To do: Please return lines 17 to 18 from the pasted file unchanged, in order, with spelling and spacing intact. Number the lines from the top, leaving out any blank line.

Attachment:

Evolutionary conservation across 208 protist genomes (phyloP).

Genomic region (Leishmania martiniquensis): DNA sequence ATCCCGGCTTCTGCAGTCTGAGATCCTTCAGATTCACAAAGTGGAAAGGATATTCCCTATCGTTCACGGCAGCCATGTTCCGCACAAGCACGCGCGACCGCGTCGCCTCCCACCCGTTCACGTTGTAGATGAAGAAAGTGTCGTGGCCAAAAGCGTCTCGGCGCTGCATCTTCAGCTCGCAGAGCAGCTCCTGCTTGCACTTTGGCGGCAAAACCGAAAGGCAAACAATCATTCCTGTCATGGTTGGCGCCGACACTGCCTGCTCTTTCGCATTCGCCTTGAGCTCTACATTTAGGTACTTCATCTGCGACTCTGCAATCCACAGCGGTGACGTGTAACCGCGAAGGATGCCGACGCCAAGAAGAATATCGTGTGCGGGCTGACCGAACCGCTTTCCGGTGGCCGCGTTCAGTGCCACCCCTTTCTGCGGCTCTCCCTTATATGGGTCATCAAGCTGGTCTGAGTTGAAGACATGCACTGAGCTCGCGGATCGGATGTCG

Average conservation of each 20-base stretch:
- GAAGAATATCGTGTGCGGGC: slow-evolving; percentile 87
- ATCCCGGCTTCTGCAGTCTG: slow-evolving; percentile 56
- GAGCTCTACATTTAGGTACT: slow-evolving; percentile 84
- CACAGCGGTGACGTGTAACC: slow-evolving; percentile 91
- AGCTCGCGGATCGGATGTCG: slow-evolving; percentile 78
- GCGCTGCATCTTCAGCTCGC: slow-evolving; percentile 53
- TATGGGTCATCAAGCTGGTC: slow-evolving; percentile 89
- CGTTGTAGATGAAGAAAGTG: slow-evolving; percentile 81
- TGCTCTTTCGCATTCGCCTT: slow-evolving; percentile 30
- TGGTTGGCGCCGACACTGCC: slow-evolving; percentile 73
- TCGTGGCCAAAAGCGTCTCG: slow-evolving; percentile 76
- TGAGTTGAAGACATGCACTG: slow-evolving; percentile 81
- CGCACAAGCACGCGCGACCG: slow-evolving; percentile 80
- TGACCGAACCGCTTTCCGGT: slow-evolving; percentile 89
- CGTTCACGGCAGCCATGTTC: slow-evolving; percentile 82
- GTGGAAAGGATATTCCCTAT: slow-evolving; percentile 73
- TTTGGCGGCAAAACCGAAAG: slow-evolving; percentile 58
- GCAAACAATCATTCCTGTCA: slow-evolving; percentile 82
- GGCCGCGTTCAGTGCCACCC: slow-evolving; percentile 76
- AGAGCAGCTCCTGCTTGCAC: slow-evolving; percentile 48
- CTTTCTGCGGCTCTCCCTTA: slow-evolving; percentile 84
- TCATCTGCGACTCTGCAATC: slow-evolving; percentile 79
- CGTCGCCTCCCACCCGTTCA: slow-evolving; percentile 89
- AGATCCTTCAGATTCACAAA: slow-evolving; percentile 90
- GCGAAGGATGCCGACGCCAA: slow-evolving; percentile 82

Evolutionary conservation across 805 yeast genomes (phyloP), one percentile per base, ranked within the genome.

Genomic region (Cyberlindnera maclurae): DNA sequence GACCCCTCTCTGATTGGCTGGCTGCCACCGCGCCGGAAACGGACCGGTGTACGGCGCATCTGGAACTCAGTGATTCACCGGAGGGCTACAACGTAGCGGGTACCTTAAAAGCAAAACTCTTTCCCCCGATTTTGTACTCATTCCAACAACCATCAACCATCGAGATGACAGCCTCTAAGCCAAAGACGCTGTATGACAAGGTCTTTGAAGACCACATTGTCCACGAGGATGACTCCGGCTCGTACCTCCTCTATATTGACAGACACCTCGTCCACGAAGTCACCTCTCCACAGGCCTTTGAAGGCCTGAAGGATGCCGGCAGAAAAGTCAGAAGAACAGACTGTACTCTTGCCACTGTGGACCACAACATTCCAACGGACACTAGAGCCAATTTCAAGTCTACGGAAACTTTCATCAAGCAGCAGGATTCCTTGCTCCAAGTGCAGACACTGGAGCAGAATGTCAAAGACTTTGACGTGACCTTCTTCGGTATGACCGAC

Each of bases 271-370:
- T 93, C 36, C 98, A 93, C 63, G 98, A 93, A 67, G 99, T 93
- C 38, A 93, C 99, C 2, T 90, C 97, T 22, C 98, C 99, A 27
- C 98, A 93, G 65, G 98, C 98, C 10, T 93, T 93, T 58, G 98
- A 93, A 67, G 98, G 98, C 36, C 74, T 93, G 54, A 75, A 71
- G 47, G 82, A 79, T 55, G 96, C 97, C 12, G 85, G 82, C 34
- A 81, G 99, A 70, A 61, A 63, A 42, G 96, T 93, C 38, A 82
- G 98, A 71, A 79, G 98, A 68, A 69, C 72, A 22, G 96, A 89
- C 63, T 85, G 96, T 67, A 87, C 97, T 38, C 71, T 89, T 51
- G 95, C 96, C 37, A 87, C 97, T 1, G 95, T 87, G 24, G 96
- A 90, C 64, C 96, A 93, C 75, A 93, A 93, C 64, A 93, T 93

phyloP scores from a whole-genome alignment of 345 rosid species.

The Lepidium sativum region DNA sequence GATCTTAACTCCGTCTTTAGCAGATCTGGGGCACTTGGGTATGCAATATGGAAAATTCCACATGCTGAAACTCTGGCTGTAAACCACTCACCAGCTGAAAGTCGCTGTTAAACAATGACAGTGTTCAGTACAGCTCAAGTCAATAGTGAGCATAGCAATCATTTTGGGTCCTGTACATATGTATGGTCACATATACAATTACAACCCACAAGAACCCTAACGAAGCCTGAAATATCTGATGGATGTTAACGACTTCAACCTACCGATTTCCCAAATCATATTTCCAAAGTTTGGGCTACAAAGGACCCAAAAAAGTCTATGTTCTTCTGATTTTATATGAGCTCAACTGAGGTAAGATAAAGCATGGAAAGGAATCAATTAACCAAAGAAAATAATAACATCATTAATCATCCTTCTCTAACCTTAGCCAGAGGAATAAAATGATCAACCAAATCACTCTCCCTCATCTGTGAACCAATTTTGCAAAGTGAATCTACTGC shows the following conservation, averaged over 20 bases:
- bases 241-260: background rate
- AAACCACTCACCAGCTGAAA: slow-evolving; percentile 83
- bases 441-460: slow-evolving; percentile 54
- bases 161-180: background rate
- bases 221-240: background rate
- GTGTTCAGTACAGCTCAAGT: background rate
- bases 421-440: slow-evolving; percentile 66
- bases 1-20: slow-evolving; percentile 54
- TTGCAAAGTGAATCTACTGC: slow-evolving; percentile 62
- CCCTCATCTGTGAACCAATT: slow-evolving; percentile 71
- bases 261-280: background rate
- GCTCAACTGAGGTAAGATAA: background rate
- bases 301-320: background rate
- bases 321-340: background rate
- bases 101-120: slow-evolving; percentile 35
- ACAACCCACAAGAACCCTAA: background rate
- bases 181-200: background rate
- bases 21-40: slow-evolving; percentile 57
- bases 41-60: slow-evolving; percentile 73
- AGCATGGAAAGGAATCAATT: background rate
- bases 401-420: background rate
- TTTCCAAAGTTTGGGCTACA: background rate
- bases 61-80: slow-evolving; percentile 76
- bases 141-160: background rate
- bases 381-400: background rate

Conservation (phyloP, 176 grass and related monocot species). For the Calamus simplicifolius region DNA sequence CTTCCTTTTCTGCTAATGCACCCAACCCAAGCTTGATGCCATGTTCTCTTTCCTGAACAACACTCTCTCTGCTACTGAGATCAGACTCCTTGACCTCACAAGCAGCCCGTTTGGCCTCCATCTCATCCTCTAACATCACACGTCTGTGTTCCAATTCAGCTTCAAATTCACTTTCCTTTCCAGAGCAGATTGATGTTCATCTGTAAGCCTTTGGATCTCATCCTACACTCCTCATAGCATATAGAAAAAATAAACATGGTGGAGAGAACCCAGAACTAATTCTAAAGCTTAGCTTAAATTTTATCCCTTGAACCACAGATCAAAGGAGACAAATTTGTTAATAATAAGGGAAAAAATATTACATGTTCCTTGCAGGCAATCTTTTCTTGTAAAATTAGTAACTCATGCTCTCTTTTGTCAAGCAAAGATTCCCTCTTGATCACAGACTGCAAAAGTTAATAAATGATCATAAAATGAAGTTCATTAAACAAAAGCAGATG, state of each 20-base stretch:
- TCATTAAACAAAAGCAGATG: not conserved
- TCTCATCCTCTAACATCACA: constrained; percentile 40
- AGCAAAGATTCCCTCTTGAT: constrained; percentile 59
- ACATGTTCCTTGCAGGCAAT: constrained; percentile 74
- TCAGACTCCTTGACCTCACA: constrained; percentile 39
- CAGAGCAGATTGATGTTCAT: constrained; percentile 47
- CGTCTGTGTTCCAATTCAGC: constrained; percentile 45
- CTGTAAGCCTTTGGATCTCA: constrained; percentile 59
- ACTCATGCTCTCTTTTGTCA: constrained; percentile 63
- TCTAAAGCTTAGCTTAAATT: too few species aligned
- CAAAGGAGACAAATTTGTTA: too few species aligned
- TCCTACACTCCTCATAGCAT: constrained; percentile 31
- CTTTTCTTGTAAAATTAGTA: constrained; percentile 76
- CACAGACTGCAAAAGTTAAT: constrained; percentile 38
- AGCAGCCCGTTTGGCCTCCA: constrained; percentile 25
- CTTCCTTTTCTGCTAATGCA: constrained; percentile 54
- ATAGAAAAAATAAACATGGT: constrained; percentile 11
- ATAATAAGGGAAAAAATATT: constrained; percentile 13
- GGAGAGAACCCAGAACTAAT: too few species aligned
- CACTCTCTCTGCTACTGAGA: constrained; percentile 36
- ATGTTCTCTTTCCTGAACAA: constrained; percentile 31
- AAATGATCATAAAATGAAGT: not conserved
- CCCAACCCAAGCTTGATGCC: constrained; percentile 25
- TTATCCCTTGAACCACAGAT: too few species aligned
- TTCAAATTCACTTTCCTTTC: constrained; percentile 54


- TGACCGAACCGCTTTCCGGT: slow-evolving; percentile 89
- CGTTCACGGCAGCCATGTTC: slow-evolving; percentile 82